Have you heard ‘3D Printed’ or ‘3D Printing’ some time or somewhere in the last six months?
Yes? You aren’t alone. If not that’s ok, we can all learn a little bit together.
Whether you are familiar with 3D Printing or not, there are not many people who truly understand what 3D Printing is and how It works. When probing to learn more about more what others know regarding 3D Printing, most answer with some version of ‘Yes, it prints things in 3D right? While this is technically correct, the process goes like this: 3D Printing is the process of using a printer to print, layer by layer, from the base up, almost any object you can imagine. All you have to do is create a Digital File. These 3D digital files can be created in a variety of open-source programs such as Google Sketch-Up, Mesh Lab, and others. Once you have your STL file created (This is a type of file that the 3D printer can read, decode and then take those instructions to guide the creation of the object on the printer). Once created, they go through a quick compression program to prep the files to be read by the printer before being loaded onto a Mini SD card and put directly into the 3D Printer. The 3D printer itself than takes a spool of plastic-like substance, known as PLA (Polylactic acid), heats it up to around 200 degrees and then proceeds to move around the nozzle that dispenses the melted material on a 4 axis head and distribute the material in even lawyers until the object begins to take shape and density. I know that sounds confusing, so you can take a more detailed look at the process in the video below https://youtu.be/Vx0Z6LplaMU
3D Printing: The Future
After gaining a broader understanding of 3D Printing recently, I am convinced that it will be one of the technologies that change the world as part of the ‘smart home’ transition that will be accelerating in the coming century.
At the moment, the ability to create a wide variety of truly useful products is a bit limited. Many 3D Printer owners use their printers to create fun and unusual objects just for the fun of it. (See picture below) There are, however, plenty of both individuals with 3D Printers and large companies using 3D printers for a wide variety of useful purposes such as producing 3D printed parts for toys, bikes, and other common items.
With the recent rise of the Corona Virus Pandemic that swept the nation, however, more practical uses for the technology have been emerging out of Americans home using 3D Printing! Many 3D printing enthusiasts, non-profits, and companies throughout the state of Maryland began producing 3D Printed Face Guards and Masks (Check them out in the picture below) to be given out during the viruses spread. Although a bit rudimentary, for being in the early stages of the technology and development, this shows the potential possibilities for everyday people, in their homes, to be able to PRINT things they need instead of even having to order them.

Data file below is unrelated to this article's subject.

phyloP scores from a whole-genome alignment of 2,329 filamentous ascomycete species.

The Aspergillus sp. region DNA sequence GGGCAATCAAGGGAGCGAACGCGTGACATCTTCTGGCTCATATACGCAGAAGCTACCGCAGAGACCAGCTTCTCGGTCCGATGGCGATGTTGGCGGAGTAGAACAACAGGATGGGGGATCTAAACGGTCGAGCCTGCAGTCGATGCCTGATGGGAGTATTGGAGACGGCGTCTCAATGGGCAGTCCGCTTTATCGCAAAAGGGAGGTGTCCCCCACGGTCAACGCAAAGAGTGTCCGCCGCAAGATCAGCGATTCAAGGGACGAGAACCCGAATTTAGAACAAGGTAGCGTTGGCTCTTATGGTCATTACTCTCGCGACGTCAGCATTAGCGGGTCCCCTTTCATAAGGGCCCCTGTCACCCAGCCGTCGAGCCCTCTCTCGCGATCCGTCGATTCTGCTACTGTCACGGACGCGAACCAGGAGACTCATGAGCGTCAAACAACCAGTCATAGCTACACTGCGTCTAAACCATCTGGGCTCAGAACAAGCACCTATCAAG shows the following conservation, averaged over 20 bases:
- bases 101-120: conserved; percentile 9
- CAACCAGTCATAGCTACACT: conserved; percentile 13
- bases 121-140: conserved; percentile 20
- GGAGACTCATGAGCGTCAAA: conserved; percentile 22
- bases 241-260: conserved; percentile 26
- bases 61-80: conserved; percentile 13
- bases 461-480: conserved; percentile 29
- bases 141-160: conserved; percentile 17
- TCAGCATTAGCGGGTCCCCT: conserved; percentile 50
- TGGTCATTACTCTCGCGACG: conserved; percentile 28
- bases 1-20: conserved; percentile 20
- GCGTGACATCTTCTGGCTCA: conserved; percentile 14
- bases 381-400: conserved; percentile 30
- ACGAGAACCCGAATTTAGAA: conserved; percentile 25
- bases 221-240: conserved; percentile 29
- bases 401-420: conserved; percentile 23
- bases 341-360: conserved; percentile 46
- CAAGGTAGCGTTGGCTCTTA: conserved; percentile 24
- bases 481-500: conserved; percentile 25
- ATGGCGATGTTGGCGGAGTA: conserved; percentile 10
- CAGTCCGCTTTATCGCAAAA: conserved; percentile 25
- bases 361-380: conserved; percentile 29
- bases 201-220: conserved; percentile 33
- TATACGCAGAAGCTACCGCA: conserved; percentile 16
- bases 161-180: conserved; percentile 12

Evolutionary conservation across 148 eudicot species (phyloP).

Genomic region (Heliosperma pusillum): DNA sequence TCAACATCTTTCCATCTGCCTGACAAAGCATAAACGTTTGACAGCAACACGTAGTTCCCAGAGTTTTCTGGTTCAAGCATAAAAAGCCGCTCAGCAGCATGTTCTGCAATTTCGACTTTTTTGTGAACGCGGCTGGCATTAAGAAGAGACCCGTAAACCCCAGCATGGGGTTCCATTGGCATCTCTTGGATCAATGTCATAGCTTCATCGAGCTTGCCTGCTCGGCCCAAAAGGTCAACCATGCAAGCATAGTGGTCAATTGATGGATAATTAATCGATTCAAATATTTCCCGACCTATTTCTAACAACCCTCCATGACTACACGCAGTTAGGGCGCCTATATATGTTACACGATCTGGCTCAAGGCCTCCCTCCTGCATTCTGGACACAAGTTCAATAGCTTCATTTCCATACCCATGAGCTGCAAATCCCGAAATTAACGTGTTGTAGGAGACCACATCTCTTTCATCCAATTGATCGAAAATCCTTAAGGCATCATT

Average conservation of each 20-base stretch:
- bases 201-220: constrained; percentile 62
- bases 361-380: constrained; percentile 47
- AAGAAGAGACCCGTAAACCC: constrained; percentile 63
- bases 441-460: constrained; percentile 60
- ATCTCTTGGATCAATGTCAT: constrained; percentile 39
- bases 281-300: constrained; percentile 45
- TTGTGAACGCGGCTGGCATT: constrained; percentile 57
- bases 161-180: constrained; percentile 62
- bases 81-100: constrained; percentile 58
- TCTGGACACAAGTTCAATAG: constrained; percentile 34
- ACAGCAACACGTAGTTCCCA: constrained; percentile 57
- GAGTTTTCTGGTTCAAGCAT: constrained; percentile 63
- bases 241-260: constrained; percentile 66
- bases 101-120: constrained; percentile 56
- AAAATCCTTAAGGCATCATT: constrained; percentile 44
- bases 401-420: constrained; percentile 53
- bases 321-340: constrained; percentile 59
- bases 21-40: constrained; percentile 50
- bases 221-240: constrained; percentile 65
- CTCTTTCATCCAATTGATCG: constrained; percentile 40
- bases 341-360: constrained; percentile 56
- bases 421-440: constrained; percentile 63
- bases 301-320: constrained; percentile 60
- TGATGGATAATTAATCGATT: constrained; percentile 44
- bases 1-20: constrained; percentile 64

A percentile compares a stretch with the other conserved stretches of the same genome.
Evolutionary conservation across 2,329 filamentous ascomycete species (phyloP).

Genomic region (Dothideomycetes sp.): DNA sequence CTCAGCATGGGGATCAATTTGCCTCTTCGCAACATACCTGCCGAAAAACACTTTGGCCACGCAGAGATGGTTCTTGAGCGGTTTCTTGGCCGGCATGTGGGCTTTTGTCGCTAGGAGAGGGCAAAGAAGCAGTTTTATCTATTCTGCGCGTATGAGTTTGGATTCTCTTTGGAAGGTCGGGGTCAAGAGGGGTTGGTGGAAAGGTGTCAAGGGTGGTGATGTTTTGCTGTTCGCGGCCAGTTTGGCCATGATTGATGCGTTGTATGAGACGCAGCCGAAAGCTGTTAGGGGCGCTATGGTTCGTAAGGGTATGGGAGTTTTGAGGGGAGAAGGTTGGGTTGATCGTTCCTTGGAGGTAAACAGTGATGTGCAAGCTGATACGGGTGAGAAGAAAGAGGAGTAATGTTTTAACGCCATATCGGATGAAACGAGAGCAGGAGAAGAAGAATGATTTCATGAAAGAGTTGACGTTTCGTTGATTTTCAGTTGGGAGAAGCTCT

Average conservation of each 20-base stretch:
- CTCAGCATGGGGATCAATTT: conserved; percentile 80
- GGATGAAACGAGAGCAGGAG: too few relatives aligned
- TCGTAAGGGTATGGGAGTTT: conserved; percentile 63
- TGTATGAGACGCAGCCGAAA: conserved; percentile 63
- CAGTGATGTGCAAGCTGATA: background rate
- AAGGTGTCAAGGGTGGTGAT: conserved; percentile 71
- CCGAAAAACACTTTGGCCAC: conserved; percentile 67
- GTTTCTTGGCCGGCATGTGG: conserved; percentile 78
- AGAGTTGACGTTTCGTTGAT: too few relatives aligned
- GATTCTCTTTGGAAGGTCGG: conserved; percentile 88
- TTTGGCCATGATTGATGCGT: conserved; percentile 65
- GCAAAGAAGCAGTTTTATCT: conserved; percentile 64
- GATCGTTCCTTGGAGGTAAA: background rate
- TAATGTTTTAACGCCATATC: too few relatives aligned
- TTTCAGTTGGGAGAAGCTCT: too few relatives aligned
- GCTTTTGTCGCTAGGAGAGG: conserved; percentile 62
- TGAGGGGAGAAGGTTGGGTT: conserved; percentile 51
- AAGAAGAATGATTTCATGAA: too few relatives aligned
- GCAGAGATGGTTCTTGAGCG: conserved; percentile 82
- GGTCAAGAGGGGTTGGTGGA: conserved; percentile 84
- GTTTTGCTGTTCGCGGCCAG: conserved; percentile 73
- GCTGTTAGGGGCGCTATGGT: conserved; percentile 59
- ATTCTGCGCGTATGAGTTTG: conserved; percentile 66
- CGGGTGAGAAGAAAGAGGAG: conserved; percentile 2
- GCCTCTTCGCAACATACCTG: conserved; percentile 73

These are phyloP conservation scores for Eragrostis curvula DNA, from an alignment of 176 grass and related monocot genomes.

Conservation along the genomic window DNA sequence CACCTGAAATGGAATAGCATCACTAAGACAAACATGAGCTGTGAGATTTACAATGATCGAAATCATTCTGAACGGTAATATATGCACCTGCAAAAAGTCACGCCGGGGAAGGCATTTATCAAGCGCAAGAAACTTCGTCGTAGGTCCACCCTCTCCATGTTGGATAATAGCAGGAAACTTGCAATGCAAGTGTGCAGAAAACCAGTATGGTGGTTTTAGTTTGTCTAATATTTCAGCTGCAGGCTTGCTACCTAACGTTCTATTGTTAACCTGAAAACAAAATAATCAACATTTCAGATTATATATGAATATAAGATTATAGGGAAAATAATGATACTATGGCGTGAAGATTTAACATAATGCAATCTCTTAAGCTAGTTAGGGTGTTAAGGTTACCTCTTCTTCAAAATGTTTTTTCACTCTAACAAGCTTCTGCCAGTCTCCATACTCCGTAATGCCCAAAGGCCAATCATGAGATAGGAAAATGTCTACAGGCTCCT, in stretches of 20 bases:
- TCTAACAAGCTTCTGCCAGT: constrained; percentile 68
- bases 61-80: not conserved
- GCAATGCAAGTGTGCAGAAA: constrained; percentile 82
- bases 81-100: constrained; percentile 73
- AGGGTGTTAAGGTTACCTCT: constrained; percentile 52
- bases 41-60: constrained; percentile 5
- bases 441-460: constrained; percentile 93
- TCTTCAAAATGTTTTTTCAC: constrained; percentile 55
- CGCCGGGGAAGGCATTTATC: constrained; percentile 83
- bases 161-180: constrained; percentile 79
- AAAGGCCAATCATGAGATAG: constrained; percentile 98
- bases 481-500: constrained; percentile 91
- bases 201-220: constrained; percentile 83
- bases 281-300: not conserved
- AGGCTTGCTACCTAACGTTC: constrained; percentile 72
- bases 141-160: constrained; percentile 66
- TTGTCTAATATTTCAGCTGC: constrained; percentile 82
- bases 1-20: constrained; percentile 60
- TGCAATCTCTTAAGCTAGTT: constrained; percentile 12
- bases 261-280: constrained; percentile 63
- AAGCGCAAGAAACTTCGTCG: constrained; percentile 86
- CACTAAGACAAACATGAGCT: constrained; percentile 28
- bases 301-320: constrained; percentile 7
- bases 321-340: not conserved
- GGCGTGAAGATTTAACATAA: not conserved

Just as the transition from two-day shipping to one-day shipping shows, people now and days want things faster and faster. I see 3D Printing as an integral and natural progression of faster consumer fulfillment as the demand from customers to receive the things they want; faster and faster, puts a strain on any companies ability to keep up with the demand. Why order a new handle for your stove or a cover for a light switch when you can just print one yourself?
PIVOT Co-Working Spaces has 3D Printers available for free for all members to use. Whether you are a small business working to create a sample product for development reasons, or you just find the technology interesting and want to print something fun for one of your kids!
3D Printers start as low as $175/each. As with everything these days, there is a wide variety of types & qualities of a 3D Printer. Higher-end versions can go for upwards of $4000.00. Larger 3D printers, used by the military and government agencies push into the $100,000+ range!
If you have any questions or want to learn more about 3D Printing feel free to reach out to me at firstname.lastname@example.org